Last week Professor Emeritus Bob Lawrence shared his insights on the recent national election.  Bob, a self-described Democrat, started with a disclaimer regarding his possible speaker bias. The results of the election may be disturbing based on your party affiliation but should be disturbing to all Americans as they reveal the deep polarization currently in our country.  A recent report states that 78% of Republicans believe Biden “stole” the election and many believe in (sometimes absurd) conspiracy theories to support this claim. This level of distrust could be a factor in Biden’s ability to govern.  CLICK HERE to view Dr. Lawrence's presentation.
Polarization is not new.  Bob reports he is old enough to remember the returns in the 1940 FDR vs Wilke election and how his dad awaited the rural votes that did not swing the election for Wilke.  Although FDR was viewed by some as a socialist or communist, the results of the election in that year were accepted by the electorate.
One factor that may explain the difference we see in today’s world is social media.  Current polarization was illustrated by voting result maps shown of Kansas, Wyoming and Colorado.  Blue areas cluster around urban centers, their suburbs and university towns.
Bob reminded us of some of the “socialist” structure in our country including, utilities, dam building, and water for farmers.
So, what messages worked for the candidates?  Trump used law and order issues - rioting in cities that might extend to suburbs, calls for defunding the police and the fear of socialism. Appeals to Evangelicals and Catholics centered around his past and potential future conservative appointments in the Judiciary.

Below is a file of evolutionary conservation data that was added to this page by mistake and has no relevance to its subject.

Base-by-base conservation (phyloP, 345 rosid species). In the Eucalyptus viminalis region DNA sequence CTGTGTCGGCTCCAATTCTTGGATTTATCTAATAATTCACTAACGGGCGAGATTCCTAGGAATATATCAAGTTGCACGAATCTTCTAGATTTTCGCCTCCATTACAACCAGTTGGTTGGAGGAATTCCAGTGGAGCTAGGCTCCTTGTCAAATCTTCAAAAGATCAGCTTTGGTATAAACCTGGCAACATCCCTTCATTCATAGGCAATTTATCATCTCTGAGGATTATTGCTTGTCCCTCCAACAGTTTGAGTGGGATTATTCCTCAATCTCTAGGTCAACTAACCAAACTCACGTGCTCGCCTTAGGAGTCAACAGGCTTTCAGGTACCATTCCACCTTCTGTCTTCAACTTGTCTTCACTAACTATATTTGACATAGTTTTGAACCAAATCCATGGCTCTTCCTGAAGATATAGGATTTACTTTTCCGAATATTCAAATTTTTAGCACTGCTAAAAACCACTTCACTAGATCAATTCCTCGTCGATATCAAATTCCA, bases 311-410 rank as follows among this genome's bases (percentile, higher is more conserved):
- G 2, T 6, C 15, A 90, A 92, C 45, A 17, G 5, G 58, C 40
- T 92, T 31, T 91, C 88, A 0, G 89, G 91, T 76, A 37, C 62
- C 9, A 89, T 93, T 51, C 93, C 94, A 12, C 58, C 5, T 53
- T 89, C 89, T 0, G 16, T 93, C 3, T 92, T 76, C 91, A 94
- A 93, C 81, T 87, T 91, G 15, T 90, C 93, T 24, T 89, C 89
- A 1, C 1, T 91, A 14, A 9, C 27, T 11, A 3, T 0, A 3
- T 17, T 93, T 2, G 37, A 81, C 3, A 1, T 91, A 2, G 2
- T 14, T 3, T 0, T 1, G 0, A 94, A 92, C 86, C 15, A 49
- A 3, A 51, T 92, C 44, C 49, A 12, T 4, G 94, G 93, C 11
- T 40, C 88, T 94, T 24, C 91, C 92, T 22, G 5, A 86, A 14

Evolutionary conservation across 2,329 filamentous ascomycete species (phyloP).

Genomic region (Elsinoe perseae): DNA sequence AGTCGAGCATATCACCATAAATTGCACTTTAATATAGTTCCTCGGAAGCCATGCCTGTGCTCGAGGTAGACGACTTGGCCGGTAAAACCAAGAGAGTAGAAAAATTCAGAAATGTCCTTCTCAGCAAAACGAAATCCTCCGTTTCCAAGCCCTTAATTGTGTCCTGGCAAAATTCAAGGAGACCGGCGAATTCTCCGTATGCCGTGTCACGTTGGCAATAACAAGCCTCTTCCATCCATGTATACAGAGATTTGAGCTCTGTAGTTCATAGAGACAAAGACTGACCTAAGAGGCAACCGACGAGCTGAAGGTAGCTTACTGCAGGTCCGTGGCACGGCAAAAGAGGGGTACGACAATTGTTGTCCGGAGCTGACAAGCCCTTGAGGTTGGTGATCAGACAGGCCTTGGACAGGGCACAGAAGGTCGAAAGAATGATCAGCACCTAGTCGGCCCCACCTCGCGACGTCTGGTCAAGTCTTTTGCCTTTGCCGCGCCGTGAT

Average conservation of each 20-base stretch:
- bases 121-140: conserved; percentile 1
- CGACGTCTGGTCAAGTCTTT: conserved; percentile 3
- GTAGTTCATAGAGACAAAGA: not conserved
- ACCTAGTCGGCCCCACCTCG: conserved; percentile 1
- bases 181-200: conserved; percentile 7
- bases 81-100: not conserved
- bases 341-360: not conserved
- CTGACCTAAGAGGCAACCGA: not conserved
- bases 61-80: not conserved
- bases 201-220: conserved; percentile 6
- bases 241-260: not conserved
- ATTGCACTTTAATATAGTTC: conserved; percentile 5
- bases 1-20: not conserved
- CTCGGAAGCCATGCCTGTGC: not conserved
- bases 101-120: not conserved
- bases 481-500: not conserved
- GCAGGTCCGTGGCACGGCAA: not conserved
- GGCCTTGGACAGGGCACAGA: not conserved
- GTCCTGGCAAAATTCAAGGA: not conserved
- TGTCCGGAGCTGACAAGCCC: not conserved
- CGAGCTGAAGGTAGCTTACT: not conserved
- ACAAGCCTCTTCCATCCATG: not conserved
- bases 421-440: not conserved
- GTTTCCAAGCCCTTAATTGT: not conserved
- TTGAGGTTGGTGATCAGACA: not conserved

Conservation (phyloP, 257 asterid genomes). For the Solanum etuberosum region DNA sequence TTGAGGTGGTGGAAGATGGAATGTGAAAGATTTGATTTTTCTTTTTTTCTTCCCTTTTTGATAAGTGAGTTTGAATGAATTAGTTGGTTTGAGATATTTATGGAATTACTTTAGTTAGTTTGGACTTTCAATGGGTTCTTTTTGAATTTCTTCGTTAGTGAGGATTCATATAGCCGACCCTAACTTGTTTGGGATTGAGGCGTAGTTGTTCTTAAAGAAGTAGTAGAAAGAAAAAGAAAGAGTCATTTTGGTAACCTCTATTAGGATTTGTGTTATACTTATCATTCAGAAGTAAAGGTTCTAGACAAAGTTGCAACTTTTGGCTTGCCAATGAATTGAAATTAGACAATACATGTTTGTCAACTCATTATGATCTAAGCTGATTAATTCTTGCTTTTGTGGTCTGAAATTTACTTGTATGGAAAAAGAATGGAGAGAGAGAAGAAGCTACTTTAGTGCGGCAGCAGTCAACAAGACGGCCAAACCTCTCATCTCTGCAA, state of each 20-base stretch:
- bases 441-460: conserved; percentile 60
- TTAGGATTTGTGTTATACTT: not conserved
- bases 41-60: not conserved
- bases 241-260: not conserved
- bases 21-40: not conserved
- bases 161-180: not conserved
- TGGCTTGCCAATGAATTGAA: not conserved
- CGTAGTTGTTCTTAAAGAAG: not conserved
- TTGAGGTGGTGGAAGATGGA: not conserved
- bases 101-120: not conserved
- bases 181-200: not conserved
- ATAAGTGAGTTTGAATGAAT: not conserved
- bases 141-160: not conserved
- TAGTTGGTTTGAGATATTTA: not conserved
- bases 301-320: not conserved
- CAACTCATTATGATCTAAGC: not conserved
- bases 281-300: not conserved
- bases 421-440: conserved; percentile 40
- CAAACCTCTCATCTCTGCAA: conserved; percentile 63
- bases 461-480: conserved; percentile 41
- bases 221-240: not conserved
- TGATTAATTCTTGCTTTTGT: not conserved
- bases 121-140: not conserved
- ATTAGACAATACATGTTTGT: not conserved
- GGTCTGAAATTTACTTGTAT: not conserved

What worked for Biden? – the fear that Obamacare would be dismantled, the hope for better leadership in the war on COVID, support for BLM, climate change (appeals to younger voters) and the negative characterization of Trump.
What will be the major challenges for Biden? - the Senate may stay Republican, Democrats lost seats in the House and there are more conservative judges. Nonetheless, the US Presidency is a very powerful position. Particular areas of  power include the presidents’ role as Commander-in Chief of the Armed Forces, as well as foreign affairs including diplomacy, war and peace and the opportunity to deal with foreign leaders through executive agreements.
On the domestic front, executive orders have been used extensively in recent years and Biden has already expressed his plans to use them also. The Antiquities Act allows the president to designate national monuments.
The future of the parties will be influenced by potential splits - in the GOP by traditional Republicans vs Trump Republicans; in the Democratic party between centrists and liberals.
A special “shout out” to all those who skillfully did their patriotic duty in this election – from poll observers to secretaries of the states.  Thanksgiving followed on Thursday-we can be thankful that “the system worked” and, so far, “there are no tanks in the streets”.